The late-2018 Mac Mini replaced a pitiful, punitive, neglected relic with a practical, powerful mini-Mac-Pro. Apple could’ve let it die, or replaced it with a tiny, no-port marvel of uselessness, but instead, they made a computer so good that I started and ended a YouTube mini-career just to review it.

And the 2019 Mac Pro, finally unveiled last week, looks to be absolutely killer — it’s the first true successor to the tower Mac Pro, which saw its last real update almost a decade ago in 2010.4 It’s big, bulky, ludicrously fast, and almost obscenely upgradeable — exactly what a Mac Pro needs to be, and far better than any of us expected.

The new Mac Pro is, truly, a celebration of computing.

Even more importantly than any hardware releases, macOS itself has also seen massive engineering effort recently. For the first time in a decade, the Mac was a major focus of WWDC, with great new APIs poised to usher in a huge wave of fresh software.

To be fair, this story hasn’t ended yet. The Mac Pro isn’t actually out yet (and will be very expensive), they still need to resolve the problematic MacBook Pro with its next generation (rumors are promising), and the lack of standalone Apple displays under six thousand dollars really hurts the Mac Pro story.5

But I’m optimistic for the first time in years.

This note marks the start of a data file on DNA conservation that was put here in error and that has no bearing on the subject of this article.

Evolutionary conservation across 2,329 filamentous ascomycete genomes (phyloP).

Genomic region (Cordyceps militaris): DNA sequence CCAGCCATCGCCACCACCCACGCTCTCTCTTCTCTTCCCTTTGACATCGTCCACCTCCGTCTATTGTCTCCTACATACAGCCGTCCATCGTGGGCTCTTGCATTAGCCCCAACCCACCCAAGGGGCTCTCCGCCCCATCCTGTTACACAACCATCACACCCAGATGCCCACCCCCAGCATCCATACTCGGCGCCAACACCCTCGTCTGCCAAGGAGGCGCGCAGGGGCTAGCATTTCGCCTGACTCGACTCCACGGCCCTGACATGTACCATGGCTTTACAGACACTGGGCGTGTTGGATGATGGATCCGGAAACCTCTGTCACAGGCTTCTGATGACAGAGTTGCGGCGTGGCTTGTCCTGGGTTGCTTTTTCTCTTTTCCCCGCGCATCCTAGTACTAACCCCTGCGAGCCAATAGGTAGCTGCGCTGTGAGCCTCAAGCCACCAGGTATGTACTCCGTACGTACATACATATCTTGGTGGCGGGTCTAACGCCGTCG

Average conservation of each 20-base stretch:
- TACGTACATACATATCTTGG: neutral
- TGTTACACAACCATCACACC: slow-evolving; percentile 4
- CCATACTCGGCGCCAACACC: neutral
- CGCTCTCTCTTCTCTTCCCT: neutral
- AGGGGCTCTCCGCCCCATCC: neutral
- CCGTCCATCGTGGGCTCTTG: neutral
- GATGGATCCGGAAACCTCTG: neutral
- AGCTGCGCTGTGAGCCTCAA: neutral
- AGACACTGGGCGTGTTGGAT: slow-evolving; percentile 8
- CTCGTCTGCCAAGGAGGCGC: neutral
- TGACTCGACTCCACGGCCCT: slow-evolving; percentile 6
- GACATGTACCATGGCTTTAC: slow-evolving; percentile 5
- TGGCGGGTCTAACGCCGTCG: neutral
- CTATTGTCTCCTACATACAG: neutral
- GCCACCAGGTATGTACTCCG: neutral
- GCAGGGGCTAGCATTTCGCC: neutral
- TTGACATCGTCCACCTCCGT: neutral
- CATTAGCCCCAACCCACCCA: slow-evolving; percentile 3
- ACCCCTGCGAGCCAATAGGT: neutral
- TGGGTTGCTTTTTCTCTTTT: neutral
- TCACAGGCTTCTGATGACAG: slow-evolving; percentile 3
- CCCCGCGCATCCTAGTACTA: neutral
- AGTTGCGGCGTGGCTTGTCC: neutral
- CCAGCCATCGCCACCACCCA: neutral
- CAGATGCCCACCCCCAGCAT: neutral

It’s hard to tell when Apple is listening. They speak concisely, infrequently, and only when they’re ready, saying absolutely nothing in the meantime, even when we’re all screaming about a product line as if it’s on fire. They make great progress, but often with courageous losses that never get reversed, so an extended silence because we’re stuck with a change forever is indistinguishable from an extended silence because the fix isn’t ready yet.

But there has clearly been a major shift in direction for the better since early 2017, and they couldn’t be more clear now:

Apple is listening again, they’ve still got it, and the Mac is back.

  1. Based on what we’ve learned since, they had likely started the project a very short time before holding the roundtable. ↩︎

  2. I’m excluding the 2018 MacBook Air because it feels like a stopgap that wasn’t originally planned to exist — the no-Touch-Bar 13” MacBook “Escape” seemed intended to replace it — that was rushed into the 2016-era generation mid-cycle, rather than being the first of a new design. Even so, with the large exception of the butterfly keyboard, it’s quite good. ↩︎

  3. This doesn’t necessarily mean I won’t buy one. ↩︎

  4. The 2010/“2012” Mac Pro was so good, and so upgradeable, that it’s still in surprisingly widespread use today for needs that weren’t possible or compelling on the “trashcan” successor. ↩︎

  5. And the MacBook Pro. A very common setup for developers — Apple’s largest identified segment of pro users — is a 15” MacBook Pro connected to an external monitor, for which a good solution no longer exists. Developers would be much better served by a $1,500-ish standalone version of the iMac’s 5K display than a $6,000 XDR reference monitor for professional video colorists. ↩︎